Home >News >Business Of Life >Can the four-day workweek even work for employees?

“The options of four, five or six day work weeks, gives flexibility to firms to play around with the production hours to suit their requirement," says S. Venkatesh, group president (human resource), RPG Group. Some of the group’s companies have been adhering to a five-day workweek in their manufacturing facilities. Shifting to a four-day, however, won’t be easy. Spending 14-15 hours out of home, even if it’s only for four days, will be counterproductive, Venkatesh believes.

It may, however, work for people in structured work routines, where specific work output is defined, like in the case of an internal researcher or a tax expert. “In certain junior level roles in IT and ITeS too, the organizations can get more productively out of the same real estate," he says.

In March 2020, a week before India went into its first lockdown, Citrix, a multinational dedicated to improving efficiency of organizations through technology, published a study, The Future of the Working Week, looking at the feasibility of a four-day workweek in India.

About 75% respondents believed India Inc. was facing an “overtime epidemic". Over 60% of participants showed interest a four-day workweek option provided they continued to get their current salary. It was unclear whether the participants were okay with working longer hours.

Chetan Yadav, chief people officer, Tally Solutions, believes fewer working days may bring in overall work-life balance. “With work-from-home, a major reason for increase in work pressure is the blurring of office time and personal time. With fewer working days despite longer hours and three clear off days, the problem of increased work pressure should reduce," he says.

Some companies are open to evaluating its feasibility based on interest from employees.
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Some companies are open to evaluating its feasibility based on interest from employees.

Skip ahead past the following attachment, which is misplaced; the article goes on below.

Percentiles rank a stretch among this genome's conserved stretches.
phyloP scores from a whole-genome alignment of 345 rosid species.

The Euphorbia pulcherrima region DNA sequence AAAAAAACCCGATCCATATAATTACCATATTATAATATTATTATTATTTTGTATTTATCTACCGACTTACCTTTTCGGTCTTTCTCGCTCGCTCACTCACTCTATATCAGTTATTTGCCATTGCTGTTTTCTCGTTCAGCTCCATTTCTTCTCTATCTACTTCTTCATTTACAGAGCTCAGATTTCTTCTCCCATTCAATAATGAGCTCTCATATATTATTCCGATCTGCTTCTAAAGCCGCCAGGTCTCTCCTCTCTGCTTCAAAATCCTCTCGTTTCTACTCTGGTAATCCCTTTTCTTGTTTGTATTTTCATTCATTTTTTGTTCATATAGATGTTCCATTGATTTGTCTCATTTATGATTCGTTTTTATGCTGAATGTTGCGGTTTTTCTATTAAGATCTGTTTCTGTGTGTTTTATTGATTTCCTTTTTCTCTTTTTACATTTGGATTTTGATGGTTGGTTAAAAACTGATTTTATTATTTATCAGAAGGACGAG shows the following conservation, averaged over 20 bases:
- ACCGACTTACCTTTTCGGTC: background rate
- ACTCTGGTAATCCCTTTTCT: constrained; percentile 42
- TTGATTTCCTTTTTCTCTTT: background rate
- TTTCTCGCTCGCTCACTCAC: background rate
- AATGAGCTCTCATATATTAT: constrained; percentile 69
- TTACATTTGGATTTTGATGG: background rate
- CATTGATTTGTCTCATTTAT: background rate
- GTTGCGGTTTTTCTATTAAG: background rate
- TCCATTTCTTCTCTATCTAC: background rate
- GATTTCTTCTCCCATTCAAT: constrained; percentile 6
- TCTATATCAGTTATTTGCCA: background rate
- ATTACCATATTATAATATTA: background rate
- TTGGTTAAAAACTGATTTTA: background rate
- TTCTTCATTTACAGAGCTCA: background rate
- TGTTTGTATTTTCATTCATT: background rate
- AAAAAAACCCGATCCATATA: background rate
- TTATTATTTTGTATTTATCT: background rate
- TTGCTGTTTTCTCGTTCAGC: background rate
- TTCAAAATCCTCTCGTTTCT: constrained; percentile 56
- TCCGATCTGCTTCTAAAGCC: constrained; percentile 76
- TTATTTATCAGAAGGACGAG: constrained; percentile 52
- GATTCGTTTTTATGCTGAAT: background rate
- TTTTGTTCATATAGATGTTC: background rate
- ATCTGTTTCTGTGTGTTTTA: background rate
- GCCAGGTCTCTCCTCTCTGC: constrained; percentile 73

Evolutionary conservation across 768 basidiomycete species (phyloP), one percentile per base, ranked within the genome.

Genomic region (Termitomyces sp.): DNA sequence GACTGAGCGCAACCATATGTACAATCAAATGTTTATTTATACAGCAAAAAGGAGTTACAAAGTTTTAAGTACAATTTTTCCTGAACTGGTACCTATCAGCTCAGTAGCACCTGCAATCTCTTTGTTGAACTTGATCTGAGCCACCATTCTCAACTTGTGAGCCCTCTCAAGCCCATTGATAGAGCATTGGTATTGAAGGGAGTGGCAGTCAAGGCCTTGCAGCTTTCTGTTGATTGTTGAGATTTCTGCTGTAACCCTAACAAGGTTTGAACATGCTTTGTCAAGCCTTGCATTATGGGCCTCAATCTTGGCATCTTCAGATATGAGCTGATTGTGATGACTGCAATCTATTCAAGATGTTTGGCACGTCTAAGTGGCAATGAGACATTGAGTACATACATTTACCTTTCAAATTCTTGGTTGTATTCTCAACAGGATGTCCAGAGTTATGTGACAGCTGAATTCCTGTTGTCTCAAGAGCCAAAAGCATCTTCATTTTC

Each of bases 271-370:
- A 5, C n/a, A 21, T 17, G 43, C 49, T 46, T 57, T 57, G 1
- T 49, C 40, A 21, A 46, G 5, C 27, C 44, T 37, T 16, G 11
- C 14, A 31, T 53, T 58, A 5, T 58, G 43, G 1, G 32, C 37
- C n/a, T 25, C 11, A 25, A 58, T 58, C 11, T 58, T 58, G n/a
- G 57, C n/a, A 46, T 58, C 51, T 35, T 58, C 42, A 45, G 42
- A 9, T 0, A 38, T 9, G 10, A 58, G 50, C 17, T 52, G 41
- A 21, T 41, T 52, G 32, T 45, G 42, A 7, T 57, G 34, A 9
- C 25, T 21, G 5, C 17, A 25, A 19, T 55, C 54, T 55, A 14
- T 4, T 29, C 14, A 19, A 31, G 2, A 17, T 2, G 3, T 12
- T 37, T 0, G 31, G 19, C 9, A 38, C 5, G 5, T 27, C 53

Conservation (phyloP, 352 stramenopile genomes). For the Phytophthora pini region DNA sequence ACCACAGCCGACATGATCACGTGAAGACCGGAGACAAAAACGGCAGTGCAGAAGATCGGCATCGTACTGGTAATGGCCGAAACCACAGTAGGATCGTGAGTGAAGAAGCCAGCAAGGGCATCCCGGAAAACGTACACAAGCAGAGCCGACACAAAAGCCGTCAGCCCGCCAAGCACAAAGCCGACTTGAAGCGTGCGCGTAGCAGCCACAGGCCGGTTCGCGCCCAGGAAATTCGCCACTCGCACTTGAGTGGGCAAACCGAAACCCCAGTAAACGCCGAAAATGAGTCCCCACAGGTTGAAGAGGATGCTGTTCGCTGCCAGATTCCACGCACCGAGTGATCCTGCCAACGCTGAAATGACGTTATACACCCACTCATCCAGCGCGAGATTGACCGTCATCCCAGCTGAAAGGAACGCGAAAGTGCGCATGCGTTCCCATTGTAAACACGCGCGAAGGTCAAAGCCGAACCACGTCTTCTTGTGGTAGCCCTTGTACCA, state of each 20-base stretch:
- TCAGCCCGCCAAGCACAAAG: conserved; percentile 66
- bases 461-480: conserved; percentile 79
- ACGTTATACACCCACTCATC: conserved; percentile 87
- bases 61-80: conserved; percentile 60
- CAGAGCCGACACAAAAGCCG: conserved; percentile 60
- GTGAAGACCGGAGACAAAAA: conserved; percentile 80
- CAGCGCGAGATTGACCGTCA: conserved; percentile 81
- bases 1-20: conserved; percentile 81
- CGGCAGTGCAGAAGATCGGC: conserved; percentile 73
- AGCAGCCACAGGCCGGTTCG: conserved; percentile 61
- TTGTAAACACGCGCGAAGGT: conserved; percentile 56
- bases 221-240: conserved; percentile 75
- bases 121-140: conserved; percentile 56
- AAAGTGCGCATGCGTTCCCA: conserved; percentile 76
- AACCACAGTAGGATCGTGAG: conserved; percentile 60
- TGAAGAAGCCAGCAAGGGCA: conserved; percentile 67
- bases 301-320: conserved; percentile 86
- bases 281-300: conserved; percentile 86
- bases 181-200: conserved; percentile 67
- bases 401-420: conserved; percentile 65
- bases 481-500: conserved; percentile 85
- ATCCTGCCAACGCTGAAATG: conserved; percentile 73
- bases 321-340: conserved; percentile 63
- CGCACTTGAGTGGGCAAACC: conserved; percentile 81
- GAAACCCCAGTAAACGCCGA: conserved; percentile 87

While his firm is not planning to shift the work model, Yadav says they are open to evaluating its feasibility based on interest from employees.

Not everyone is convinced, though. “Organizations will need to be conscious of the effect of longer working hours. Research indicates increase in work hours does not always mean increase in productivity. In many cases, this has often led to decline in productivity," says Srinivas Rao, director (human resources), SAS India.

Some experts believe that with work-from-home practices continuing, perhaps the focus should be on employee well-being. Most countries that adapted to the four-day workweek reduced the total working hours.

“The employees are encouraged to take up areas of passion or non-conflicting careers during the additional working day or spend quality time with family," says Shillpa Chabria, director (human resources), ThyssenKrupp Industries India.

Anuranjita Kumar, founder and CEO of Women in Technology (WiT) India, concurs. She believes by the time India Inc. returns to office full time, like they worked during the pre-covid days, a lot would have changed in terms of working style and habits. She explains: “I find people today are fearful of their return to the workplace too. Let’s address this first, and then timings at work can be decided."

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